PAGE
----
You seem to have magnified the import of my original statement in your mind.

In relative terms, Americans are indeed far more diverse in their viewpoints and backgrounds than virtually all other nationalities on the planet. And yes, in with respect to access to information, Americans do have the ability to investigate on their own and are, again, relatively much more free to express their own ideas and positions.

However, many (which is the exact word I used in my previous post) Americans are horribly susceptible to propaganda. It is also true that there are many Americans who are smart enough to detect such sophistry. Of course, the United States is not unique in this; any nation's citizens are vulnerable to the machinations of those in power. This has been demonstrated throughout American history and more broadly, world history; but it is all the more evident in the current geopolitical climate. Free access to information and freedom of expression are only parts of the story; these are not in themselves sufficient to inoculate society against the persistent threat of tyranny, as the Founding Fathers had recognized. What they perhaps did not anticipate was the slow encroachment of ignorance upon the public; the systemic failure to educate people, to teach them how to think and reason for themselves. (The familiar saying, "you can lead a horse to water, but you can't make him drink" applies here.)

Consequently, political partisanship in the US has recently led to explicit jingoistic, xenophobic, and racist violence. This is only possible for the reasons I already explained. And the notion of American exceptionalism is merely one manifestation--albeit a rather stark one--of the more fundamental inability to accept facts that contradict an existing worldview when the emotional and cultural investment into that worldview has been considerable and lifelong.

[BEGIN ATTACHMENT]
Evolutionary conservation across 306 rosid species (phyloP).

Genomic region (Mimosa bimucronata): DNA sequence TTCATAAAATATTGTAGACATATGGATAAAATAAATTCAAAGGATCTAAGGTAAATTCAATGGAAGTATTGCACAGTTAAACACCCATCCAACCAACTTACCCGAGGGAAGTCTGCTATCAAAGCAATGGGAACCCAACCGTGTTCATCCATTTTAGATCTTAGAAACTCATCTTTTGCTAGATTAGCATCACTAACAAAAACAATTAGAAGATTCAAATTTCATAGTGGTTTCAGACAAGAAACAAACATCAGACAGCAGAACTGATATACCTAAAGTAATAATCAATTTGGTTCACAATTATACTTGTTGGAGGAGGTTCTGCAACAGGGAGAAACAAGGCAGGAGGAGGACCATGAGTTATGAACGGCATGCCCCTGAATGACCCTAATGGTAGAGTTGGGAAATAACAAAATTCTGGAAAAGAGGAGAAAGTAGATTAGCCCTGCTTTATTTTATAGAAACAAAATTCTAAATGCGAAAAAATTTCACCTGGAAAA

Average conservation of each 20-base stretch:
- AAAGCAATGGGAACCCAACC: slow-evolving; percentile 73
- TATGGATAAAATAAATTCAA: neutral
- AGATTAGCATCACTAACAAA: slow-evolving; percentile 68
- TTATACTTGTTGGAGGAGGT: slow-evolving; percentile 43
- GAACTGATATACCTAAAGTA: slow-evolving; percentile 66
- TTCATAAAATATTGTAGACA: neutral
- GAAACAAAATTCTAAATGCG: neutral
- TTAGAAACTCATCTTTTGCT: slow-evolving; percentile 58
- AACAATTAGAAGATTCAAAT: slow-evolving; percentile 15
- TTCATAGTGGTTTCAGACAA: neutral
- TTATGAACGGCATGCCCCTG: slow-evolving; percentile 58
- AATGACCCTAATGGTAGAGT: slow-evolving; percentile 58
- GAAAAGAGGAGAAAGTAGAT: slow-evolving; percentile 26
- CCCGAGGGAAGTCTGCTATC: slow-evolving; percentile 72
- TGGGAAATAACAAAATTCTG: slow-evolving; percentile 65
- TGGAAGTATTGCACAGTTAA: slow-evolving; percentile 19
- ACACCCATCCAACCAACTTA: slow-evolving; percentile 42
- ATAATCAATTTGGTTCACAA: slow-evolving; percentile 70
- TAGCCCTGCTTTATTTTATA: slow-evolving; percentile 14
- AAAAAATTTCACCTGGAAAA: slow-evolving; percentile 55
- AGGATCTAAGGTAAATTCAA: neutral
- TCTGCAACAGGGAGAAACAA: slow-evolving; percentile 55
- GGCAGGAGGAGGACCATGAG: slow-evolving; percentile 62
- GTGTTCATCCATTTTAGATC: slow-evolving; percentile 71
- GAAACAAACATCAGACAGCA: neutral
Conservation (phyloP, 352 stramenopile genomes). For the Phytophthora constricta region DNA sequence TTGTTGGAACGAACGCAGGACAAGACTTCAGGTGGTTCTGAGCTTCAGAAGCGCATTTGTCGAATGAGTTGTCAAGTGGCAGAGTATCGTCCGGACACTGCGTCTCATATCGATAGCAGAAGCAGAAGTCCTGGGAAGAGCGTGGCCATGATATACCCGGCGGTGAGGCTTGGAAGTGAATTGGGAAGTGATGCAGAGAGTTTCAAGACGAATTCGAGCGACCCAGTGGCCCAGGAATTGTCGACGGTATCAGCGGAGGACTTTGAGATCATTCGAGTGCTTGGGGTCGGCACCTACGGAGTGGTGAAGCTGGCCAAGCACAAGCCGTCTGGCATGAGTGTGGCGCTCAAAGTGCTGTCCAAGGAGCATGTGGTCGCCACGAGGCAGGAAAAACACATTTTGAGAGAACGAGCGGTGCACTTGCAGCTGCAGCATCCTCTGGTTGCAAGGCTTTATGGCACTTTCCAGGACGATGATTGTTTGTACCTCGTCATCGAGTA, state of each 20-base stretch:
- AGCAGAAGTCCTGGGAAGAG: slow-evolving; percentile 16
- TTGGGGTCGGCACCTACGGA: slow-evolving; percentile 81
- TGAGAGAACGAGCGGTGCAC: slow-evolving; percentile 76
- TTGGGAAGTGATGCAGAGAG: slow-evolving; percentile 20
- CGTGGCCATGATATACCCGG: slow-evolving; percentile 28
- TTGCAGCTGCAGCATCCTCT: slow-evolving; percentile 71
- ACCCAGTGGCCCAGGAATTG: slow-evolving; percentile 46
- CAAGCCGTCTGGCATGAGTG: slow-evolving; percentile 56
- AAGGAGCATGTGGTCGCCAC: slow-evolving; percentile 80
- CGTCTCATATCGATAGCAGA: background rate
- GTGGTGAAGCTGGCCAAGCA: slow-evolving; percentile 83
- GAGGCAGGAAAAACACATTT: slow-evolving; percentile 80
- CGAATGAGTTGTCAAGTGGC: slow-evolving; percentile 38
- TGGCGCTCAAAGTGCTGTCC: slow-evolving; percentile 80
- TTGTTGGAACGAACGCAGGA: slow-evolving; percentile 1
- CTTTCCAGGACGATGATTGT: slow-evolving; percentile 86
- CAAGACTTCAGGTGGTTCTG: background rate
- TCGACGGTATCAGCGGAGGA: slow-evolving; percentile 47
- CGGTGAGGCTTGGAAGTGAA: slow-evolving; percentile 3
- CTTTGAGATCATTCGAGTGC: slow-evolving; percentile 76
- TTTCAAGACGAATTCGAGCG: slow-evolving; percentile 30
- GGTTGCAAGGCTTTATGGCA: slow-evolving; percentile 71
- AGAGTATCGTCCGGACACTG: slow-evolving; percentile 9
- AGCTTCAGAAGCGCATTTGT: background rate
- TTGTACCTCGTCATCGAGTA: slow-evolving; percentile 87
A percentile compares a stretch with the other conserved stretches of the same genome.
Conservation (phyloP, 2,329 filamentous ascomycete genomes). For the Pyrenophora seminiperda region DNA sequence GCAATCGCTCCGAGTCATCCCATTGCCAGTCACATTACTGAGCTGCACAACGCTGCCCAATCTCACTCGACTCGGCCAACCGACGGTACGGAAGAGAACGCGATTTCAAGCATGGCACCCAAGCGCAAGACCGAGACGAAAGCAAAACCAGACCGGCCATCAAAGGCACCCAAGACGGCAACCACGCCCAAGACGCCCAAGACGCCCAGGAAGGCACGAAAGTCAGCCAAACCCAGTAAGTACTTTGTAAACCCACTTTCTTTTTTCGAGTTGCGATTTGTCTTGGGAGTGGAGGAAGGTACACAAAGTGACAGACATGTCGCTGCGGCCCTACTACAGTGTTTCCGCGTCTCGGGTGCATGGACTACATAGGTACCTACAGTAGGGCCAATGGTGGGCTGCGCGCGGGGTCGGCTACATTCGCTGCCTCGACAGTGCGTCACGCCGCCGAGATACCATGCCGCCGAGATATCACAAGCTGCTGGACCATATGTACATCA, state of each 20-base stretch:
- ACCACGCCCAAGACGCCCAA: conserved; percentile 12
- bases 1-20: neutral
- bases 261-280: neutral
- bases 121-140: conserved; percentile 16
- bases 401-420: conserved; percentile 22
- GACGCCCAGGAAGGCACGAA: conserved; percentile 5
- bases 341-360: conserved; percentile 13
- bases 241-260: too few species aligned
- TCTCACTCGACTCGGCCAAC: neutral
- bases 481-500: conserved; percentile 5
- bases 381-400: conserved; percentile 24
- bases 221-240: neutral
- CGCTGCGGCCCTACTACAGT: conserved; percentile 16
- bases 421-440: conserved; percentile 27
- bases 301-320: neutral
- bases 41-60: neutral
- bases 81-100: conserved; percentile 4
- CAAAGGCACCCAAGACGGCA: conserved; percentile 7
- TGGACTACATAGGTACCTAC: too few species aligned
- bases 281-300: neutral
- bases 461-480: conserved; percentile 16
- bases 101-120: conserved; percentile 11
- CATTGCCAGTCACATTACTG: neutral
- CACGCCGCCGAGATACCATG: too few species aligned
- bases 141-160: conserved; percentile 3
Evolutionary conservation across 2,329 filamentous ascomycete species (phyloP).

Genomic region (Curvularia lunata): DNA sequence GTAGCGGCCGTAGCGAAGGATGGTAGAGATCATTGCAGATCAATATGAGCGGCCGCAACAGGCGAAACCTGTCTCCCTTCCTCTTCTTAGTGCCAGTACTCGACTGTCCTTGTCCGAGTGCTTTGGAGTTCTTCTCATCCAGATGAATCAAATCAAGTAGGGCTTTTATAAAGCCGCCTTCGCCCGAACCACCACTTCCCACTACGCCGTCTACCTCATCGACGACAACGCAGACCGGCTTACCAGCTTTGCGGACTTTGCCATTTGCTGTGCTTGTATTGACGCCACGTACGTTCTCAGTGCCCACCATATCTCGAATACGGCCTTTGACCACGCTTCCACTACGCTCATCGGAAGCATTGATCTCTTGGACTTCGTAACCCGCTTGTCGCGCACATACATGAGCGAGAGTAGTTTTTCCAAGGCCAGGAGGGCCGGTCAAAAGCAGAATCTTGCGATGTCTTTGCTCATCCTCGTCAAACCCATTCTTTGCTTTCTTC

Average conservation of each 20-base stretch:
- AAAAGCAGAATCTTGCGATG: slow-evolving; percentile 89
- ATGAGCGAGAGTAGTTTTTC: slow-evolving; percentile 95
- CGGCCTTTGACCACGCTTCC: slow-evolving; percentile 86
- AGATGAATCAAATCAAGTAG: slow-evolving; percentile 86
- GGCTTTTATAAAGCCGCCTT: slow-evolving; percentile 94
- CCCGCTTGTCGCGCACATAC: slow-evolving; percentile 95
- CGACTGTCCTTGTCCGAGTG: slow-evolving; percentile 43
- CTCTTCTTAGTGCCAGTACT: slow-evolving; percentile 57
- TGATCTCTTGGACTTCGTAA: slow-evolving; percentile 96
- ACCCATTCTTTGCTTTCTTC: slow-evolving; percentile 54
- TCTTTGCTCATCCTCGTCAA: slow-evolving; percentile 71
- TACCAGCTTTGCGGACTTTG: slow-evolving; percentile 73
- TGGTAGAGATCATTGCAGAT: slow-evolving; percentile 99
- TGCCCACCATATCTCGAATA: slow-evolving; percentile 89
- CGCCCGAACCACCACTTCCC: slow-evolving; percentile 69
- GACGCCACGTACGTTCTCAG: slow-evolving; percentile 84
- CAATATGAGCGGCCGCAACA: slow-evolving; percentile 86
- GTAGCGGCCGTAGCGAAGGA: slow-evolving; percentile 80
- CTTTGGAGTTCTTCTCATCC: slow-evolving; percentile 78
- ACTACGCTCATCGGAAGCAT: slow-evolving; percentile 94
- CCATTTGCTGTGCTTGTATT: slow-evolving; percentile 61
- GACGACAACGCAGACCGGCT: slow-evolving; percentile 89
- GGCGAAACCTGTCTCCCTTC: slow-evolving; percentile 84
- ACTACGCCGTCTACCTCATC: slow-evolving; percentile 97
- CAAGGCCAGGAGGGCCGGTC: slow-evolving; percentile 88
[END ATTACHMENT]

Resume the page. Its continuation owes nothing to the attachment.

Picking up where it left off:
To circle back to North Korea, then, we can see through the lens of history that despotic regimes do not simply appear de novo in a society. They come to power through the exploitation and manipulation of fear, and the slow but steadily increasing intellectual disenfranchisement of each passing generation. We saw this in China during the Cultural Revolution; Russia in the rise of the Soviet Union and more recently, the collusion of the oligarchs to permanently place Putin in power; and Germany post World-War I. The United States, if it is not careful, is just as susceptible, despite the protections afforded by the Constitution, so long as some Americans wallow in their own self-delusions of greatness and superiority. In the course of human civilization, 240 years is but a blink of an eye.